A common source of frustration for students is that even a short children's book can contain many unfamiliar Larin words. While Ubi Fera Sunt is no exception, its compelling narrative carries readers forward, and Sendak's illustrations provide opportunities to expand on the text. If students need help with "Ea nocte Maximus vestem lupinam gerebat et faciebat malum unius modi et alterius," the teacher can use Latin to point out the picture of Max in his wolf suit and ask what bad things he is doing. Advanced students will follow the story and appreciate the playfulness in the Latin, such as the sounds of "Fera fremebant fremitus terribiles et frendebant terribiles dentes" ("The wild things roared their terrible roars and gnashed their terrible teeth"2). With less-experienced students, teachers will need to provide a bridge to LaFleur's text by retelling the story in simpler Latin and supplying unknown vocabulary.
Ubi Fera Sunt offers readers many useful expressions both old ("Amabo te") and new ("Turba fera incipiat!" for "Let the wild rumpus start!"). The Latin provides subtle lessons in usage, such as the distinction between "eating" and "eating up": Max tells his mother "COMEDAM TE!" (''I'll eat you up!"), whereupon "missus est, igitur, ad lectum sine edendo quidquam" ("so he was sent to bed without eating anything''). A few points pose special difficulties. In my high school classes, the "missus est" sentence confused students who associated lectus with reclining at dinner as well as with sleeping. At the story's emotional turning point, Max gives up dominion over the wild things to return home because "bona quae esset olfecit." Even strong readers had trouble making out the meaning "he smelled good things to eat," especially since the verb is easily confused with "to be." Here is an opportunity to prepare students by giving them some extra examples of the "to eat" esse, and perhaps to point out the very different constructions that can be required in Latin and English.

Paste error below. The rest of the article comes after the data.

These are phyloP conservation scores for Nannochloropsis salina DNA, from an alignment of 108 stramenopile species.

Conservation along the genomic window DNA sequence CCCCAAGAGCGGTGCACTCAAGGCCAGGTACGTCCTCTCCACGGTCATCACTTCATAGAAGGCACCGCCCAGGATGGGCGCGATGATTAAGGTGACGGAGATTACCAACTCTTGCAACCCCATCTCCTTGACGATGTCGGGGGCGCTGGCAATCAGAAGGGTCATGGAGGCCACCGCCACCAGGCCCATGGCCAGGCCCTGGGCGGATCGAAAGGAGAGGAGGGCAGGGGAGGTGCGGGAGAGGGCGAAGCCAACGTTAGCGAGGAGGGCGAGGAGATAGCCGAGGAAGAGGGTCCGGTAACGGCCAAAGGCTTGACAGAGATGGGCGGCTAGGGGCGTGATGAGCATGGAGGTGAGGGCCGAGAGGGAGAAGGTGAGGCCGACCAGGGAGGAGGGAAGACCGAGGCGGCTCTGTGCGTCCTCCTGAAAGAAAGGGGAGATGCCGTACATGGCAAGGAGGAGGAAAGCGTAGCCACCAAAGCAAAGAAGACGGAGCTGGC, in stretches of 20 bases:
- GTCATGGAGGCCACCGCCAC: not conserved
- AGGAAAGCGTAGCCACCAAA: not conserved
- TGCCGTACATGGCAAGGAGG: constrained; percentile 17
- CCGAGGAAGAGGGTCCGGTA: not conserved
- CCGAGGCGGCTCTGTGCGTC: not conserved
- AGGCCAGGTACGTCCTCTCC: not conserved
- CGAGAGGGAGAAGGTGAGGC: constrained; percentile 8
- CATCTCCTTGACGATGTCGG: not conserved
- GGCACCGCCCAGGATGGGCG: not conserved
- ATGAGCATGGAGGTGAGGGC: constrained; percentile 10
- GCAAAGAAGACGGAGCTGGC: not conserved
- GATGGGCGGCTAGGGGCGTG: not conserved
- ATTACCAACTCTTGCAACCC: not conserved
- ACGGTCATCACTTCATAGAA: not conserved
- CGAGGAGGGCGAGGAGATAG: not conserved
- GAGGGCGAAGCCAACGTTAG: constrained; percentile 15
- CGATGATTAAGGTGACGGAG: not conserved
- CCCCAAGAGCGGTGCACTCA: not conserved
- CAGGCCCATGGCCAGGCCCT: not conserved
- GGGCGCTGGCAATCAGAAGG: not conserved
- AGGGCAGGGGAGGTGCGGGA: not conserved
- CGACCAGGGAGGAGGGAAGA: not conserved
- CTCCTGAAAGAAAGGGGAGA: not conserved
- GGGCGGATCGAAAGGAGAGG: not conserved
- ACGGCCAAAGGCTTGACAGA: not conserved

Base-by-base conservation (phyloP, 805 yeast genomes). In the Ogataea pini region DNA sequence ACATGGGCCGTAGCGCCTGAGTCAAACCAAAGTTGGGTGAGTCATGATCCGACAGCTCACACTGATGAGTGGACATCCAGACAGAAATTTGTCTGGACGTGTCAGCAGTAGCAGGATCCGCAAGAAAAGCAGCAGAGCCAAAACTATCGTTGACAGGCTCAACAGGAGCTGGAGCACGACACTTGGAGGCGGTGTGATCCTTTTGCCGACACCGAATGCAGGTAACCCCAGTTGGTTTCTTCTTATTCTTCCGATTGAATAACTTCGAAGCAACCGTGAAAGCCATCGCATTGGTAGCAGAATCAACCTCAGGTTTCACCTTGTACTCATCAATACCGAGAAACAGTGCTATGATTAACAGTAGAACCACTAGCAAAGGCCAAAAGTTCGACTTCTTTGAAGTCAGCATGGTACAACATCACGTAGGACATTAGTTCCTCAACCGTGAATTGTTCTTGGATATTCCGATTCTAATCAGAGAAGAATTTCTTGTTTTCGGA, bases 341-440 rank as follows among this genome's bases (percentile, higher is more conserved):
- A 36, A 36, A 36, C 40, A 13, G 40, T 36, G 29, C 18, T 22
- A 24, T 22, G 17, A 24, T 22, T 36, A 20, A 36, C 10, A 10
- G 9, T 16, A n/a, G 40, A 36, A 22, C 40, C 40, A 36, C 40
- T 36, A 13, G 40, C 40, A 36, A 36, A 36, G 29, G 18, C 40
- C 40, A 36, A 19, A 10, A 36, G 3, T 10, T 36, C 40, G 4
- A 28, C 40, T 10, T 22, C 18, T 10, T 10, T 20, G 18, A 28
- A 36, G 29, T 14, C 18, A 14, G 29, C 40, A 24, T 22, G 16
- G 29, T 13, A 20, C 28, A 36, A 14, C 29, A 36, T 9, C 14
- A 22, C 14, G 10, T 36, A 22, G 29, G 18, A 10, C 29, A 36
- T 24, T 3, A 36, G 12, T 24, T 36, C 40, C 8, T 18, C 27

The book is printed on substantial, creamy paper, and Sendak's illustrations are as sharp as hand-colored engravings. These details make the book pleasurable to examine and easy to see in a group setting like a classroom. Useful ancillary materials are provided on the Bolchazy-Carducci website3. Of special note are a short essay "About the Translation ," which goes a long way toward gratifying readers who are curious about the translator's choices, and a delightful recording of Dr. LaFleur reading the book aloud. Brief yet evocative, Ubi Fera Sunt will enchant those who know the English version and provide much pleasure to new readers.
1See the 75-page Latin translation of this Dr. Seuss favorite by J. Tunberg and T. Tunberg. Bolchazy-Carducci Publishers (2000).
2The English given here is from Sendak's original text.
3''Digital Content" available at http:/ /www.bolchazy.com/Ubi- Fera-Sunt-Where-the-WildThings-Are-in-Larin-P3892.aspx
Sarah K. Penso
SAR High School , Riverdale, NY
This appears with permission from The Classical Outlook
Ubi Fera Sunt is the first ever Latin rendition of Maurice Sendak's classic children's picurebook, Where the Wild Things Are. Skillfully translated by Richard A. LaFleur, Ubi Fera Sunt is a new way to enjoy this long-beloved favorite, and features the remastered artwork of the fiftieth anniversary edition. Ubi Fera Sunt is especially recommended as a delightful enhancement to introductory Latin classrooms!